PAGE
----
For as long as seven months, an unknown number of T users were able to ride buses and trains for free without reloading their monthly passes, the MBTA said yesterday,
The free rides resulted from a computer glitch discovered Monday, when the contractor responsible for the T's fare collection system updated its software, said Joe Pesaturo, spokesman for the Massachusetts Bay Transportation Authority.
The software update was conducted to shut off about 13,000 lost, stolen, or expired cards. But it also detected and shut off an unknown number of monthly passes that had been automatically reloaded each month without payment, Pesaturo said.
"The free ride is over, so to speak," Pesaturo said.
Since Monday, the T has heard from several monthly pass holders whose cards no longer worked. All of them, he said, had obtained their passes through the T's corporate pass program.
The owner of one of the automatically reloaded cards -- Allison, 30, of Brighton -- said she realized her luck had run out when the fare gates would not open for her at the Copley T stop Tuesday.
"I had this golden card," said Allison, who did not want her last name used because she had not paid for her $59 monthly pass for about six months. "At the end of the month, when I would go to put money on for the next month, it said the next month had already been paid."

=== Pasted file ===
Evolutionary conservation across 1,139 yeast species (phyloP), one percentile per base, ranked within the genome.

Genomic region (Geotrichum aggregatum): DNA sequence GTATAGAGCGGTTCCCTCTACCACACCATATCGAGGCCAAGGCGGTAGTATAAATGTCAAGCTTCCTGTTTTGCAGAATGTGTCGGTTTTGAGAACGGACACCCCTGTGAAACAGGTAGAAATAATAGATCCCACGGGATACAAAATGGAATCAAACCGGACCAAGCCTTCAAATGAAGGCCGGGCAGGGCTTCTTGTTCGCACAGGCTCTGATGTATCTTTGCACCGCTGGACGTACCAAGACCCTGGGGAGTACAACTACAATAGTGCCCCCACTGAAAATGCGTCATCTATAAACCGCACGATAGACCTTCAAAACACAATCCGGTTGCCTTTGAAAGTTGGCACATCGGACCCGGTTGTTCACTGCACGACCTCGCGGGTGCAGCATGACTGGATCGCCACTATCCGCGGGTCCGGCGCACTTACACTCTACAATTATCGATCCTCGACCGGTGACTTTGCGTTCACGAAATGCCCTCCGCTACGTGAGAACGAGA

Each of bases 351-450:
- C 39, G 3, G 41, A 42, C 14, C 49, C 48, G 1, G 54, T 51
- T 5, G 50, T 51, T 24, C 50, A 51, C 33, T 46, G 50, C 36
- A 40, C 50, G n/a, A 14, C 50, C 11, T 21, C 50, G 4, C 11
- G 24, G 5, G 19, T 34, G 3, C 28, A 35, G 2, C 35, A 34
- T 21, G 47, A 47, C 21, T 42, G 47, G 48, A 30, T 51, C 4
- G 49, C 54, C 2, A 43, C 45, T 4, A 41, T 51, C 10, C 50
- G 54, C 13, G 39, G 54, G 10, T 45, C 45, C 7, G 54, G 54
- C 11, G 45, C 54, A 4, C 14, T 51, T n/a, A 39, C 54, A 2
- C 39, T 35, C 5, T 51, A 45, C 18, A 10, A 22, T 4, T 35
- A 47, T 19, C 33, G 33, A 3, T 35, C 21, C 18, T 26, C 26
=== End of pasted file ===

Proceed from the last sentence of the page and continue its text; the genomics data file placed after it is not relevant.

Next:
Allison, who did not report her problem to the T, said she purchased the card on her own and not through the corporate program.
The MBTA and Scheidt & Bachmann, the contractor responsible for the fare collection system, are conducting an audit of the entire system to determine how many cards were affected and how much money was lost, Pesaturo said.
"This is the responsibility of Scheidt & Bachmann," Pesaturo said. "Scheidt & Bachmann will have to reimburse the MBTA for . . . any revenue that is identified as lost. The T will not be out a nickel for this."
Executives with Scheidt & Bachmann could not be reached for comment yesterday.
Preliminary results of the audit, which is expected to take a few more days, indicate that the problem was not widespread, Pesaturo said.
Executives with Scheidt & Bachmann have also informed the MBTA that some valid cards were accidentally disconnected in the software update, Pesaturo said.
"Any cards that should not have been turned off, we're turning back on," he said. "Most customers probably won't even notice, because their card will probably be turned on before they tap it again."
Customers who believe they lost value stored on their cards should call the T's customer support services at 617-222-3200. Any lost value will be restored by the T, Pesaturo said.
Ryan Haggerty can be reached at firstname.lastname@example.org.